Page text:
We can also observe this phenomenon in the simulations, which showed that network information increased the chances that mobility would result (Figure 3b). It can be observed that by increasing mobility, the productivity dispersion decreased (Figure 3a). In the figure, we visualize the results of 100 simulations (at the 100th step, which is sufficient to reach the stable range after the initial adjustment based on results shown in Figure 1).

3.3. Comparison to Observed Mobility Patterns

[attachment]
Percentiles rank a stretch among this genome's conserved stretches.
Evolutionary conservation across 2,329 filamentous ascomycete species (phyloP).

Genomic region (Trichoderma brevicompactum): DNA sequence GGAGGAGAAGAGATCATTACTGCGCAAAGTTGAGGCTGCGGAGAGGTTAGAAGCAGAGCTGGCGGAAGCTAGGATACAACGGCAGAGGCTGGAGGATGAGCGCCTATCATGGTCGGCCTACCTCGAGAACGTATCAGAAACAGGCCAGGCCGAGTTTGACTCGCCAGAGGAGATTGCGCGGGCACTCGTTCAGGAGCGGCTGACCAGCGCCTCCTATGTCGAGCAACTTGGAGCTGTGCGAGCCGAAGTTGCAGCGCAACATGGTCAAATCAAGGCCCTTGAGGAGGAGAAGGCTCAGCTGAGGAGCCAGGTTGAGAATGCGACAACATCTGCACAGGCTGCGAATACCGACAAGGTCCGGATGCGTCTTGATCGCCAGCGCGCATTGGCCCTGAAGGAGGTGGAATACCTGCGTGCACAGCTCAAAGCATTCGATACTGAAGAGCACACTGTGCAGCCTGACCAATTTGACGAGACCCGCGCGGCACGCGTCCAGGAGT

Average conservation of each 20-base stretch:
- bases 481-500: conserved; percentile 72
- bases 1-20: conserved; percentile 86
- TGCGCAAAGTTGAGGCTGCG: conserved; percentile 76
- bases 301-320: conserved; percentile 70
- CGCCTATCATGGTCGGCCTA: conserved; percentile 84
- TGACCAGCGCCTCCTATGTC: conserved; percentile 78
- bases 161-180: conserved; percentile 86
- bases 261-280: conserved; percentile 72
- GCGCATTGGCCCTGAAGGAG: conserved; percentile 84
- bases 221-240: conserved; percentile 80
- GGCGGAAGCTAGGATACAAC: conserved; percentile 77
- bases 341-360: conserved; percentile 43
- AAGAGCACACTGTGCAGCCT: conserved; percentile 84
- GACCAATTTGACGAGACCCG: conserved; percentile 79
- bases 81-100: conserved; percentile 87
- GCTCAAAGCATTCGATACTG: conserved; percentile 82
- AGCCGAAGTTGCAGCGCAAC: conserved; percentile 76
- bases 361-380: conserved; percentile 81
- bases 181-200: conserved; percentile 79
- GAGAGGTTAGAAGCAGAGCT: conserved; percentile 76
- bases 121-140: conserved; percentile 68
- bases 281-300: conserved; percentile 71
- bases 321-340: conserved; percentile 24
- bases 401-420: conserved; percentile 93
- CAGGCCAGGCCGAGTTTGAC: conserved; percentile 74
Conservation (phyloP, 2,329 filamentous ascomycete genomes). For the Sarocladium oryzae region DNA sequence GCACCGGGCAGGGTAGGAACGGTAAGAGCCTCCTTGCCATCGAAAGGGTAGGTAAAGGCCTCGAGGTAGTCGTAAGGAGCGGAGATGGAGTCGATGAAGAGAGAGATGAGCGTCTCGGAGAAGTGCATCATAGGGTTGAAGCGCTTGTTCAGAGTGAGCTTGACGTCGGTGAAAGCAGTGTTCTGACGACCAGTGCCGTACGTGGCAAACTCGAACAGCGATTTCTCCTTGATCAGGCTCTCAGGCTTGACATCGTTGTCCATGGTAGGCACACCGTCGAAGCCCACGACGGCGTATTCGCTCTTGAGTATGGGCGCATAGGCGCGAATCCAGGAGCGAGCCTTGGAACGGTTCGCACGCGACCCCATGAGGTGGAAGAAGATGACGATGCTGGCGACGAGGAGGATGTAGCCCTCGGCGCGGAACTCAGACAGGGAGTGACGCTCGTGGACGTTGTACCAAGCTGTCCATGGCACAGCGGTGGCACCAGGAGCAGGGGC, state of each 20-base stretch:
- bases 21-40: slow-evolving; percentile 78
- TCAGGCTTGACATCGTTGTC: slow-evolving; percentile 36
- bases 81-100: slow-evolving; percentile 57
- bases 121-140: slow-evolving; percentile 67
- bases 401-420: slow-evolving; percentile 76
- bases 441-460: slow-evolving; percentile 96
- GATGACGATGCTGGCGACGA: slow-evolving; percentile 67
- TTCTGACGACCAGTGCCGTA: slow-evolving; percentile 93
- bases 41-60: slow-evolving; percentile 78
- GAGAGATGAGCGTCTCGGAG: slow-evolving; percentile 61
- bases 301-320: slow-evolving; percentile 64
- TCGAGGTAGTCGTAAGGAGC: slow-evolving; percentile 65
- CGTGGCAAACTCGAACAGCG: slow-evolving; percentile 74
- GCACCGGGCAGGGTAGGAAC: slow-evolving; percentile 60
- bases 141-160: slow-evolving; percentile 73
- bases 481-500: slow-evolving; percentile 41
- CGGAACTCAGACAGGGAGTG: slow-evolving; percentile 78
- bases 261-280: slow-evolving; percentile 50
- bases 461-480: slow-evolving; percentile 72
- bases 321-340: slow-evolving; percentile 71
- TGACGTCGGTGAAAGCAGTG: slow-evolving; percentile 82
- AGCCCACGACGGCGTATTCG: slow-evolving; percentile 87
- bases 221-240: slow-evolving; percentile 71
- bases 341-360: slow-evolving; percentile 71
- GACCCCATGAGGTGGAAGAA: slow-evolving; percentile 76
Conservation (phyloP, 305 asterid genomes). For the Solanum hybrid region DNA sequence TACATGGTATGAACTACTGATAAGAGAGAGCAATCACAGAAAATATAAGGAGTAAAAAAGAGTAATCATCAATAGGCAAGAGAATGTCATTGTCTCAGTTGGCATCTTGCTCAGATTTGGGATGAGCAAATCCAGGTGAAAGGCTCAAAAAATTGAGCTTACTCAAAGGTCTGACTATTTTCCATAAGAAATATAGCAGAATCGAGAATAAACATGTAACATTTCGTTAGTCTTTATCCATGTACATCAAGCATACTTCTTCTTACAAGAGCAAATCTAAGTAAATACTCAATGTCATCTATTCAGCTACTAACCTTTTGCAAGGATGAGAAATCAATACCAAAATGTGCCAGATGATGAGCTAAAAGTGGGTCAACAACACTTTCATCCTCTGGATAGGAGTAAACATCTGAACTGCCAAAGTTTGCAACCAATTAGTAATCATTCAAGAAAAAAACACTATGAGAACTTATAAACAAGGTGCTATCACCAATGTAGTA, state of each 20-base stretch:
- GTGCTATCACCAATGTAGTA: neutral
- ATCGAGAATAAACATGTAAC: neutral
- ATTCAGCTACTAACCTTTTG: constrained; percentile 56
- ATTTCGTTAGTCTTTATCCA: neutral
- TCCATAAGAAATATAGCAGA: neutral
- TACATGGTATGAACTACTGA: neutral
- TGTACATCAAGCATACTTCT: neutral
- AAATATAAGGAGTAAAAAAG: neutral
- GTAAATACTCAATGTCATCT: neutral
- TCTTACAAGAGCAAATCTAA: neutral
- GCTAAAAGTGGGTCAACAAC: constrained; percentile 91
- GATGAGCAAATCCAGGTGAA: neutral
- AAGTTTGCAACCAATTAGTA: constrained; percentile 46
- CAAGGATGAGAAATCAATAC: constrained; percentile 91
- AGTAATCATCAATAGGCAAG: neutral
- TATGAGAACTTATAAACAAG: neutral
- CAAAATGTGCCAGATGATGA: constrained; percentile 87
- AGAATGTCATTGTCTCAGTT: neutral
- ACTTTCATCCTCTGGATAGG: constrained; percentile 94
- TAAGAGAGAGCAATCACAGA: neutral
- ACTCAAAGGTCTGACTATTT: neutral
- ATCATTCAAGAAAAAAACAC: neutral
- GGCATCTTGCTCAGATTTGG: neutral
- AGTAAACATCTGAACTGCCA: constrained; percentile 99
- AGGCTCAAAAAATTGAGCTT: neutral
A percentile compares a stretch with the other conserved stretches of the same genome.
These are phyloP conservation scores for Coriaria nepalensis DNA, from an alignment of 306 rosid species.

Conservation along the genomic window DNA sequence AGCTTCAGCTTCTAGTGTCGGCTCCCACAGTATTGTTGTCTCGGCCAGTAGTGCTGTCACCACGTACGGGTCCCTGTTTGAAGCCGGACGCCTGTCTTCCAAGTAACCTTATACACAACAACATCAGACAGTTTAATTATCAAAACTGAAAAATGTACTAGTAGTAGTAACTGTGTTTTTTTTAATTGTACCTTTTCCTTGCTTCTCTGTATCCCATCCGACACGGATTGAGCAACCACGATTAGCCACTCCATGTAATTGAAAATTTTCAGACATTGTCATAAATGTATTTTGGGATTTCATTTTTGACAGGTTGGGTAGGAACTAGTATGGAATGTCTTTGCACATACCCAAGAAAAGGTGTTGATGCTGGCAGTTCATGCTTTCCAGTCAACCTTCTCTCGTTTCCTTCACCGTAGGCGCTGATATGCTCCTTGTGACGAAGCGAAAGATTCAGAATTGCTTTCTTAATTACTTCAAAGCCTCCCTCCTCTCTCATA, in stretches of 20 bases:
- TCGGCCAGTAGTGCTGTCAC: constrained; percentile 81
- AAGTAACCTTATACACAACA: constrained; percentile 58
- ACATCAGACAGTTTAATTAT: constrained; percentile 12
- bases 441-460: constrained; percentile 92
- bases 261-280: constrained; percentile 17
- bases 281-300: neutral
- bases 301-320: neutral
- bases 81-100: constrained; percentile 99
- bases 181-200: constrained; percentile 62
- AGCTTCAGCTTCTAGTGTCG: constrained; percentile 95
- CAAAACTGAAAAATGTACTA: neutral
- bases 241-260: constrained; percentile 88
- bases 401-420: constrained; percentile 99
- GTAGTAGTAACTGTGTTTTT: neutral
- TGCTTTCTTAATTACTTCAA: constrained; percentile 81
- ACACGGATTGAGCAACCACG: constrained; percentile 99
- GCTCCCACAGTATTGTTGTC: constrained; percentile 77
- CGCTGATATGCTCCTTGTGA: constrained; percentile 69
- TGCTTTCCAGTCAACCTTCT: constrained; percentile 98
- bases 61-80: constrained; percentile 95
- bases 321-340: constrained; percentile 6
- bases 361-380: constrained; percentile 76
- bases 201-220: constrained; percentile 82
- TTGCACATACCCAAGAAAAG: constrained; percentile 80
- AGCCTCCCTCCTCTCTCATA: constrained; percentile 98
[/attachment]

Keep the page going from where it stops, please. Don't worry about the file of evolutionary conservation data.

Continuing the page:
To get some insights into external validity, we compared our predictions on labor mobility patterns with observational data. Glitz and Vejlin [3] reported the role of previous coworkers on the mobility of the 4.5 million workers in Denmark. They observed that 33% of mobile workers moved to firms where they had at least one former co-worker. They calculated that this figure would have been only 2.1% if mobile workers were allocated to random workplaces, and 11.4% if those were allocated to random workplaces that are filled with people with the same education, gender, and regional location as the given worker. It could be calculated that these region–gender–education cells contained on average 2760 workers (presumably with significant variance).